Eggplant Bacon




About: Learn more about me here: or follow me on Twitter (@shesparticular) (if you're into that sort of thing).

Bacon is one of the most delicious foods ever, but one that vegetarians, vegans, and other folks with dietary restrictions are sure to miss it at breakfast time (and lunch, and dinner, and snacks). With a few simple ingredients, you can make a yummy bacon-proxy sure to please all your brunch guests - even pork-aholics.

Step 1: You'll Need. . .

  • A few small eggplants (Japanese or Italian work best - small ones are preferred since they have fewer or no seeds)
  • Bacon Salt (I like to use the maple or natural, but it's up to you) - if you don't have Bacon Salt or don't have access to it, you can try a mix of salt, pepper, brown sugar, and paprika (and maybe a little onion and garlic powder)
  • Oil for frying (vegetable or canola work well)
  • A mandolin for slicing (if you don't have one, you can use a very sharp knife)
  • A medium sized mixing bowl and a sheet pan with some type of cooling/straining rack over it (sheet pan method is not required, but is recommended)
  • Large cast iron skillet
  • Kitchen tongs
  • Paper towels (brown paper bags can also be used)

Step 2: Prep Your 'Plants

  1. Wash your eggplants well
  2. Peel if desired (leaving the peel on results in crisper slices later
  3. Using the mandolin (or knife) slice approximately 1/8" thick. Make sure to use the finger guard and be very careful so you don't cut yourself!
  4. Put the slices into the mixing bowl and sprinkle in Bacon Salt (you'll need a lot)
  5. Toss the slices around with your fingers until all slices are coated on both sides
  6. You can keep the slices in this bowl or transfer them to the draining rack placed over the sheet pan (if using)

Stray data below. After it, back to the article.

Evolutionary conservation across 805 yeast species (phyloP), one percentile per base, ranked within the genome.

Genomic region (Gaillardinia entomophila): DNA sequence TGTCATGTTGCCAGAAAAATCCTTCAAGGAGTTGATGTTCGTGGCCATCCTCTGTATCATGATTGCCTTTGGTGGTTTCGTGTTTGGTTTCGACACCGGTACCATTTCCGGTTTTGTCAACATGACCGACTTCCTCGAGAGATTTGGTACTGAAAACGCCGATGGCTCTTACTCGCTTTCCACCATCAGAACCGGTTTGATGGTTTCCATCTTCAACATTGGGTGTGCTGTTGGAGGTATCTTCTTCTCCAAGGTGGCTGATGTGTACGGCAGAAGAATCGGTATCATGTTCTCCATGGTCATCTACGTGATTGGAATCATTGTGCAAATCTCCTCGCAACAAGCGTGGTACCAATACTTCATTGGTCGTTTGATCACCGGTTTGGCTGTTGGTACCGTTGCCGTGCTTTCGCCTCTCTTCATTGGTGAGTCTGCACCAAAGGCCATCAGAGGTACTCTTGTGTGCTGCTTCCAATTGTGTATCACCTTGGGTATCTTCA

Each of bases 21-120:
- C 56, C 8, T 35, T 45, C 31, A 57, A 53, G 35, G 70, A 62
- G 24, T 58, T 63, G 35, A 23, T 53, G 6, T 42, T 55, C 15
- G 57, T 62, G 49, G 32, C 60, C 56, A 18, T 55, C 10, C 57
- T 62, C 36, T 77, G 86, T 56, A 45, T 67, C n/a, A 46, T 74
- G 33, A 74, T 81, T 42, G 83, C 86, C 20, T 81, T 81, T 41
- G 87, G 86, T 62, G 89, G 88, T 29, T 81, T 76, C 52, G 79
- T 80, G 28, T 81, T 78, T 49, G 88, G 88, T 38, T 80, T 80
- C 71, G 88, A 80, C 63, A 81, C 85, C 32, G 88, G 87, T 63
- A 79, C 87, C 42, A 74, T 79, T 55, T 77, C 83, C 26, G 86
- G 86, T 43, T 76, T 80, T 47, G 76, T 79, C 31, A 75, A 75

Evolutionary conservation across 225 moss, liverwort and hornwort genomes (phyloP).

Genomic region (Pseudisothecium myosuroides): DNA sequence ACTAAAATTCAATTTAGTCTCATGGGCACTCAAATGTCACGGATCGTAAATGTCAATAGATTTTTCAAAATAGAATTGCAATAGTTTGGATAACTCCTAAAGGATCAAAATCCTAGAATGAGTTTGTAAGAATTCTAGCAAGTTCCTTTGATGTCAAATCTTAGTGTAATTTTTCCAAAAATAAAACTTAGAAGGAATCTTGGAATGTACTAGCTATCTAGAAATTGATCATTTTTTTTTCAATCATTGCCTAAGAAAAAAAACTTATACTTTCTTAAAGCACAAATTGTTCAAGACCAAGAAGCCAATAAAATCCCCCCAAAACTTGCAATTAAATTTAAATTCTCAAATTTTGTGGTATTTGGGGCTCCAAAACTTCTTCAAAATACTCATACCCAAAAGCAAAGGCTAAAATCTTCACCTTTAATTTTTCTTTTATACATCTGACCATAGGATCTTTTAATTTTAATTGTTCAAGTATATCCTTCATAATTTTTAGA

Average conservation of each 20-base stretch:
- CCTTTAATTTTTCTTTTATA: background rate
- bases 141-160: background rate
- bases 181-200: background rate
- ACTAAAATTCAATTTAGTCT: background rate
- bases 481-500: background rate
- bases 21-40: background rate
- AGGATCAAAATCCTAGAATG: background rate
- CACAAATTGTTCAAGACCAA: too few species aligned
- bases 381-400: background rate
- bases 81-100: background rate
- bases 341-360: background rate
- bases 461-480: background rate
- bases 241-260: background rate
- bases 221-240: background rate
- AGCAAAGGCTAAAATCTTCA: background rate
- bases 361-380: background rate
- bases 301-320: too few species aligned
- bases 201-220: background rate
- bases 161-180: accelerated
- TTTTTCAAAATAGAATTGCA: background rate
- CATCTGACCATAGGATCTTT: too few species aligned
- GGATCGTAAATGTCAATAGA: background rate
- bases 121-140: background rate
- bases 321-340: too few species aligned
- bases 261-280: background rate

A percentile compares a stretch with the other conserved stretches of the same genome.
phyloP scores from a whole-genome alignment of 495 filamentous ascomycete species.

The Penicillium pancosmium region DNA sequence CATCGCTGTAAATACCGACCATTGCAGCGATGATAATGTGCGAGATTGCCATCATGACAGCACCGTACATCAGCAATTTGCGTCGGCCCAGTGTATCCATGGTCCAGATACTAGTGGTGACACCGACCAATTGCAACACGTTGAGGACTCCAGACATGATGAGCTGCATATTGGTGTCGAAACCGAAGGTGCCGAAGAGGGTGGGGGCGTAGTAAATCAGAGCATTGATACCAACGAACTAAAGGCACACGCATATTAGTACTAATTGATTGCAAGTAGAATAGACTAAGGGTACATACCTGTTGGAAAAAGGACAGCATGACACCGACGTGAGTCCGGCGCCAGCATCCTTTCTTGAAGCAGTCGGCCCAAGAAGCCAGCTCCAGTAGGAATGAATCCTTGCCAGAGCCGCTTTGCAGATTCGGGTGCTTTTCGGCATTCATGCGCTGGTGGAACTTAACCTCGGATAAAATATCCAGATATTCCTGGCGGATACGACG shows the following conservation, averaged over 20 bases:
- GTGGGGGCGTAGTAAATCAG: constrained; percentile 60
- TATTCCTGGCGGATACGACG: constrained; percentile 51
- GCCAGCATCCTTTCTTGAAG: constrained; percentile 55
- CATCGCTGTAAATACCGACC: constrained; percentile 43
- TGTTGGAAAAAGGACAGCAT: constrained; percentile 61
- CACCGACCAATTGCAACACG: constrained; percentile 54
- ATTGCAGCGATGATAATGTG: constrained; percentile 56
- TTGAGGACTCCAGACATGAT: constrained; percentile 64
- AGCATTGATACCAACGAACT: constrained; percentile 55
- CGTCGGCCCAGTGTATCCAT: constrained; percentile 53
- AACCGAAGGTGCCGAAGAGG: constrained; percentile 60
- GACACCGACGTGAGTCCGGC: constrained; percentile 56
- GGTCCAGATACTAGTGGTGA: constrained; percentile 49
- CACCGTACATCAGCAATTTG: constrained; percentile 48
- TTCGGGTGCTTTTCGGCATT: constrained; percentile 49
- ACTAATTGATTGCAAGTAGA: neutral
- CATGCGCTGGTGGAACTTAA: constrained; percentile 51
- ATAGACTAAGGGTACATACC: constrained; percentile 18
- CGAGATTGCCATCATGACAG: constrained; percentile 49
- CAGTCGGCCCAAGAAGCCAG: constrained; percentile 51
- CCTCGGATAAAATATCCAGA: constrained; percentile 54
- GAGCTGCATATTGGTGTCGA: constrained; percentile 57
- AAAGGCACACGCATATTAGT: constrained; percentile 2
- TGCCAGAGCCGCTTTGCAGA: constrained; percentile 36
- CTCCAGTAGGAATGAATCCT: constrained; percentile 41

7. Allow to sit for at least 30 minutes to allow the bitter fluid to drain from the eggplant

Step 3: Fry 'Em Up

  1. Pour approximately an inch of oil into your cast iron pan and heat over medium-high heat
  2. Once the oil is nice and hot, gently wipe off the extra liquid (and some of the Bacon Salt) from each eggplant slice, add slices one at a time to the oil. Be very careful! The high water content in the eggplant slices will make the oil splatter a lot!
  3. Fry until crispy and lightly browned all over (or more brown if you like your bacon extra crispy)
  4. Remove from pan using tongs and place on a layer of paper towels or brown paper bags to wick away the excess oil
  5. Enjoy as is, or make yourself a delicious ELT (eggplant, lettuce, and tomato) sandwich!
Bacon Challenge

Finalist in the
Bacon Challenge



  • PCB Contest

    PCB Contest
  • Holiday Decor

    Holiday Decor
  • First Time Author

    First Time Author

46 Discussions


2 years ago

I haven't tried that but it sounds like a great idea!


3 years ago on Introduction

I am not by any remote stretch of the imagination vegetarian, but my love for eggplant is eternal and deep, so I think I'll give this a shot!


6 years ago on Introduction

I won't say this tasted like bacon...but then I can't say that it didn't. the ones that sat in the bacon salt the longest tasted the best. I thought they were pretty delicious. I tried them plain and in a sammich and I am pretty sure I will be eating these regularly. I will probably try the oven method...or maybe my GF grill to save a little on fat calories. overall this was a success. thanks.

1 reply

6 years ago on Step 3